Catholic Social Teaching is Not Liberal or Conservative
NOT LIBERAL OR CONSERVATIVE, JUST CATHOLIC
Just as “Christian charitable activity must be independent of parties and ideologies” (Pope Benedict XVI, 31) it must be reiterated and acknowledged that Catholic social teaching is not an endorsement of or for any political teaching.
The Church is clear that none of the magisterial documents are teachings to or for the right or the left. Catholic social teaching is not liberal or conservative.
However, there are warnings to both sides of the political spectrum.
A WARNING FOR CONSERVATIVES
Individuals of the right may latch on to the endorsement of free markets as the only economic principle that seems to promote affluence and draw great comfort from that fact – while forgetting about the evils of consumerism, improper business activities and the fact that their brothers and sisters are in dire economic straits.
A WARNING FOR LIBERALS
Individuals of the left might focus primarily or only on the principle of solidarity and the Church’s endorsement of the “preferential option for the poor”. These are individuals who have been enamored of government responses to the social problems, ignoring the clear call of Catholic social teaching for free markets and Subsidiarity.
Catholic social teaching is about principles not positions and these principles (human dignity, solidarity, subsidiarity) are often lost in political wrangling over “positions”. By overlooking the principles of Catholic social teaching, governments fail to consider all aspects of policy decisions to the detriment of the common good.
There is also a ‘personal’ risk: individuals of the right, people in business and the professions, proponents of capitalism if you wish, may fail to be evangelized by Catholic social teaching; individuals of the left will miss the chance to properly utilize Catholic social teaching to evangelize.
THE BOTTOM LINE – FOR LIBERALS AND CONSERVATIVES
In any event, individuals of both left and right may fail to implement Catholic social teaching through their lives. And both run the risk of forgetting the key message of Catholic social teaching: “It is clear that no economic, social or political project can replace the gift of self to another…He who does not give God gives too little”. (Pope Benedict XVI)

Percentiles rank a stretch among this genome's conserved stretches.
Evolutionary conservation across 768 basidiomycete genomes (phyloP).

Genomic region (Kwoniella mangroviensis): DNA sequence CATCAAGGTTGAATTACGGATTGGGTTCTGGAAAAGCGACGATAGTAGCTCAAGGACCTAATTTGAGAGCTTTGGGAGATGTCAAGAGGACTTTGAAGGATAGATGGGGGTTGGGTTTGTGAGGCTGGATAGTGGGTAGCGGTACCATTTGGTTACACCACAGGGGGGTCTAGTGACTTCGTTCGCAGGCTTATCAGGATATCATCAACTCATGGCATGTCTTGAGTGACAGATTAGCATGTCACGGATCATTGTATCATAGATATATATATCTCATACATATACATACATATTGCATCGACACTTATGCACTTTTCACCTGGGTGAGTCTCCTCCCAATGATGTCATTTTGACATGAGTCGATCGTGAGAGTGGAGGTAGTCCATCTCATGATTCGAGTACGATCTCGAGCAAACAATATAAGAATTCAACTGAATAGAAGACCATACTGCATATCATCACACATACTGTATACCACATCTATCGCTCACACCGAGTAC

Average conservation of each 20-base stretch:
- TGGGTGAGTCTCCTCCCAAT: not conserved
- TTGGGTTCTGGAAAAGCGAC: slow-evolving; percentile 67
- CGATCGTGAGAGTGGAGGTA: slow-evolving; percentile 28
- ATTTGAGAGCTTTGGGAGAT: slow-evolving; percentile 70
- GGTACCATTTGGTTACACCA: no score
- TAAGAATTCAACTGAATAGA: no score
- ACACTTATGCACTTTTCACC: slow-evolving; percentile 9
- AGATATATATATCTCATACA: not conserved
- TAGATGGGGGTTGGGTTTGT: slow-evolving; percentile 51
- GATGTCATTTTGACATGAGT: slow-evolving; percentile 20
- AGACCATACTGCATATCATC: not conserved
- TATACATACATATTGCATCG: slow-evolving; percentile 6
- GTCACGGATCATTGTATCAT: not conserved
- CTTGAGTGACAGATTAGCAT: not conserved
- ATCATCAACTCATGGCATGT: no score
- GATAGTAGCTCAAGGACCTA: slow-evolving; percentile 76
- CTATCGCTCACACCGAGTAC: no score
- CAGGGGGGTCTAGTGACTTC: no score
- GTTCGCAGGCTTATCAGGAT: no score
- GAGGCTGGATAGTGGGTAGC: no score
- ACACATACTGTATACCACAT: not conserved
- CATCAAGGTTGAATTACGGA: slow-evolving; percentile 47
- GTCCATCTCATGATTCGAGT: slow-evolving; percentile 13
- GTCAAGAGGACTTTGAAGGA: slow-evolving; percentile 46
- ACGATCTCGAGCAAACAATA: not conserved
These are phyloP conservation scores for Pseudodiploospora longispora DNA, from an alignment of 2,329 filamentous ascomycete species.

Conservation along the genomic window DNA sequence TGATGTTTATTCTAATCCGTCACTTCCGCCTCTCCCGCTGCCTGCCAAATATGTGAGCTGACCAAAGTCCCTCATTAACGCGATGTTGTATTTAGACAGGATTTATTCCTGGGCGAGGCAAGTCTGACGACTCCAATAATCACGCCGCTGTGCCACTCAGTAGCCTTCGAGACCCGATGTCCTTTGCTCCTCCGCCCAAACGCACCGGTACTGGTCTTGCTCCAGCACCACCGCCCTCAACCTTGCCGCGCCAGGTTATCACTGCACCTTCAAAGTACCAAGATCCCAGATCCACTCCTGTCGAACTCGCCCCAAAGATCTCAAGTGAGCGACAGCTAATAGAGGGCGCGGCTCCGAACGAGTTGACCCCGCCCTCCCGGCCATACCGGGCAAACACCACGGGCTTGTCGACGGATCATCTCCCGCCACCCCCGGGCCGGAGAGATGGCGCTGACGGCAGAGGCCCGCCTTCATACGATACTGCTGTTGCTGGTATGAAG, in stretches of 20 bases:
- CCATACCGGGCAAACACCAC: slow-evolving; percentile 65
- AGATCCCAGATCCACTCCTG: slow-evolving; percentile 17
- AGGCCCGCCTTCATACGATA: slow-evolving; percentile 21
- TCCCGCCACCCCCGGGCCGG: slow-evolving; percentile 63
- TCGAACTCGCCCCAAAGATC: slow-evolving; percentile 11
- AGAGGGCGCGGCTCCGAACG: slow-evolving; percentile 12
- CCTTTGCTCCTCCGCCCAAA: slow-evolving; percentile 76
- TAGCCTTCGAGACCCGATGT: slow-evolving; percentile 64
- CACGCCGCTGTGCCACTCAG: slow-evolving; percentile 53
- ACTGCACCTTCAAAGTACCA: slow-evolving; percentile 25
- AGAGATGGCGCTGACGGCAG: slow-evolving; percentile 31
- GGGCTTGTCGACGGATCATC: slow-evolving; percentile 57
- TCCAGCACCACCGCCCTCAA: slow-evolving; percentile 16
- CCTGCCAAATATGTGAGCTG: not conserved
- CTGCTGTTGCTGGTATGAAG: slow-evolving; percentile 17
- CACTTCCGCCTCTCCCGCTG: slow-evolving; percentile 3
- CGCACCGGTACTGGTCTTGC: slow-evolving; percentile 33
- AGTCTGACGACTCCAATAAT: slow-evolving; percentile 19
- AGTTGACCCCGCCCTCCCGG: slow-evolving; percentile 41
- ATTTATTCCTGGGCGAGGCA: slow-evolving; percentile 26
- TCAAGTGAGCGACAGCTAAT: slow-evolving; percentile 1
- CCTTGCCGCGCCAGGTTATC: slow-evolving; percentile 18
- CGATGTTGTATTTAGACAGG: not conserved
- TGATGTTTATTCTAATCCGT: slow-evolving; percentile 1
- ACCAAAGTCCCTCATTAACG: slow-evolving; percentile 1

Catholic social teaching is built on three foundational principles - Human Dignity, Solidarity and Subsidiarity. Human Dignity, embodied in a correct understanding of the human person, is the greatest. The others flow from it. Good governments and good economic systems find ways of fostering the three principles.
This means a correct understanding of the human person and of each person’s unique value. All Catholic social teaching flows from this: the inherent dignity of every person that comes from being made in God’s image.
Solidarity is not “a feeling of vague compassion or shallow distress at the misfortunes of others. It is a firm and persevering determination to commit oneself to the common good”. (Pope St. John Paul II, 38) Love of God and love of neighbor are, in fact, linked and form one, single commandment.
Subsidiarity “is a fundamental principle of social philosophy, fixed and unchangeable, that one should not withdraw from individuals and commit to the community what they can accomplish by their own enterprise and industry. So, too, it is an injustice and at the same time a grave evil and a disturbance of right order to transfer to the larger and higher collectivity functions which can be performed and provided for by the lesser and subordinate bodies”. (Pope Pius XI)
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